Diabetes and Depression

By National Institute of Mental Health

Many people with type 2 diabetes can control their blood glucose by following a careful diet and exercise program, losing excess weight, and taking oral medication. However, the longer a person has type 2 diabetes, the more likely he or she will need insulin injections, either alone or together with oral medications.

Gestational diabetes develops during pregnancy. Like type 2 diabetes, it occurs more often in African Americans, American Indians, Hispanic Americans, and people with a family history of diabetes. Though it usually disappears after delivery, the mother is at increased risk of getting type 2 diabetes later in life.
Managing Diabetes

Research has shown that tight glucose control is the best way to prevent serious complications of diabetes, so the goal of diabetes management is to keep blood glucose levels as close to the normal range as possible. Healthy eating, physical activity, insulin injections, or using an insulin pump are basic therapies for type 1 diabetes. Blood glucose levels must be monitored through frequent checking. In recent years, research has led to better ways to manage type 2 diabetes and treat its complications with improved monitoring of blood glucose, new drugs, and weight control management. Blood pressure drugs called ACE (angiotensin-converting enzyme) inhibitors help to prevent or delay heart and kidney disease.

People with diabetes try to keep blood glucose (also called blood sugar) from rising too high or falling too low. When blood glucose levels drop too low from some medicines—a condition called hypoglycemia—a person can become nervous, shaky, and confused. Judgment can be impaired, and if the level is low enough, a person can faint. High levels of blood glucose, called hyperglycemia, cause tissue damage and lead to debilitating complications. Associated with acute long-term complications, the disease can lead to blindness, heart and blood vessel disease, strokes, kidney failure, amputations, and nerve damage. Uncontrolled diabetes can complicate pregnancy. Because a large part of the population is aging and Americans are increasingly overweight and sedentary, the prevalence of diabetes is predicted to increase.

Researchers continue to search for the causes of diabetes and ways to prevent and cure the disorder. Scientists are looking for genes that contribute to the different forms of diabetes, are testing new drugs, and are using bioengineering techniques to try to create artificial beta cells that secrete insulin.

Getting Help for Depression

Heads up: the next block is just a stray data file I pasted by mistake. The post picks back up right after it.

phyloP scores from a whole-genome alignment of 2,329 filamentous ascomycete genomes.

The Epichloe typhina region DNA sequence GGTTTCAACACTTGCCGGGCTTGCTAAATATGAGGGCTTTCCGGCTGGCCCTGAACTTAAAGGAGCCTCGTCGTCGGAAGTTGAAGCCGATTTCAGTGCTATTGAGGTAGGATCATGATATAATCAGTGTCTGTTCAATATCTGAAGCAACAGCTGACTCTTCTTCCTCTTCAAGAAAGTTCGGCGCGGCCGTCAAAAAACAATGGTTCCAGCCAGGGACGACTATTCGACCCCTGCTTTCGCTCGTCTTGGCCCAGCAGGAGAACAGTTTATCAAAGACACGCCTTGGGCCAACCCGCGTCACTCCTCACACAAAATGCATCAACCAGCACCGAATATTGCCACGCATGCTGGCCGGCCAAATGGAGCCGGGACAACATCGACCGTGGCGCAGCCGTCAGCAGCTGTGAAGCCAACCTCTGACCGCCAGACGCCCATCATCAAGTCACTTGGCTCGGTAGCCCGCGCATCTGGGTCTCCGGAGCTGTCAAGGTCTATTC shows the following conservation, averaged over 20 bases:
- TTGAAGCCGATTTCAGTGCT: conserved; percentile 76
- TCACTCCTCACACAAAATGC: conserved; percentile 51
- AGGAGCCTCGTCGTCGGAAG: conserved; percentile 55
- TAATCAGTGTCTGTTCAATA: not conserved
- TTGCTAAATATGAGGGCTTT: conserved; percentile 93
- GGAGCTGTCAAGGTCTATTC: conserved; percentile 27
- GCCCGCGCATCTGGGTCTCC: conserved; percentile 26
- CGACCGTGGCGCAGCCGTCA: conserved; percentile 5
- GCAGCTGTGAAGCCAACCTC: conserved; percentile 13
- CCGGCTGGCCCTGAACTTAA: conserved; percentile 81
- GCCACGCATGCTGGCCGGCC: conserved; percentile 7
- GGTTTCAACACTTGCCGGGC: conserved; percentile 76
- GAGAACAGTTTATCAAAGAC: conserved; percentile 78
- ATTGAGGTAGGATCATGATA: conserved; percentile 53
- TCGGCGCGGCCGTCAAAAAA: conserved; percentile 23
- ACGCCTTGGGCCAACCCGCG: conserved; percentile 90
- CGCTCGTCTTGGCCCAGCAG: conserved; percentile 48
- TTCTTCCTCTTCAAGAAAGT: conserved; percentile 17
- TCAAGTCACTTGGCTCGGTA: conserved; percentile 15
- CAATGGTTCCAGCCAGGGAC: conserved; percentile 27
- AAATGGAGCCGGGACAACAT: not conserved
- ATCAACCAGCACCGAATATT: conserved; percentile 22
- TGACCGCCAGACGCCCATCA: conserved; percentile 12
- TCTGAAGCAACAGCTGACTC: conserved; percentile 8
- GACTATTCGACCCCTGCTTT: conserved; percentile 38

While there are many different treatments for depression, they must be carefully chosen by a trained professional based on the circumstances of the person and family. Prescription antidepressant medications are generally well-tolerated and safe for people with diabetes. Specific types of psychotherapy, or “talk” therapy, also can relieve depression. However, recovery from depression takes time. Antidepressant medications can take several weeks to work and may need to be combined with ongoing psychotherapy. Not everyone responds to treatment in the same way. Prescriptions and dosing may need to be adjusted.

In people who have diabetes and depression, scientists report that psychotherapy and antidepressant medications have positive effects on both mood and glycemic control. Additional trials will help us better understand the links between depression and diabetes and the behavioral and physiologic mechanisms by which improvement in depression fosters better adherence to diabetes treatment and healthier lives.

Treatment for depression in the context of diabetes should be managed by a mental health professional—for example, a psychiatrist, psychologist, or clinical social worker—who is in close communication with the physician providing the diabetes care. This is especially important when antidepressant medication is needed or prescribed, so that potentially harmful drug interactions can be avoided. In some cases, a mental health professional that specializes in treating individuals with depression and co-occurring physical illnesses such as diabetes may be available. People with diabetes who develop depression, as well as people in treatment for depression who subsequently develop diabetes, should make sure to tell any physician they visit about the full range of medications they are taking.

Use of herbal supplements of any kind should be discussed with a physician before they are tried. Recently, scientists have discovered that St. John’s wort, an herbal remedy sold over-the-counter and promoted as a treatment for mild depression, can have harmful interactions with some other medications.

Other mental disorders, such as bipolar disorder (also known as manic depression) and anxiety disorders, may occur in people with diabetes, and they too can be effectively treated.

Remember, depression is a treatable disorder. Depression can be treated in addition to whatever other illnesses a person might have, including diabetes. If you think you may be depressed or know someone who is, don’t lose hope. Seek help for depression.

 

APA Reference
Mental Health, N. (2008). Diabetes and Depression. Psych Central. Retrieved on November 1, 2014, from http://psychcentral.com/lib/diabetes-and-depression/0001380
Scientifically Reviewed
    Last reviewed: By John M. Grohol, Psy.D. on 30 Jan 2013
    Published on PsychCentral.com. All rights reserved.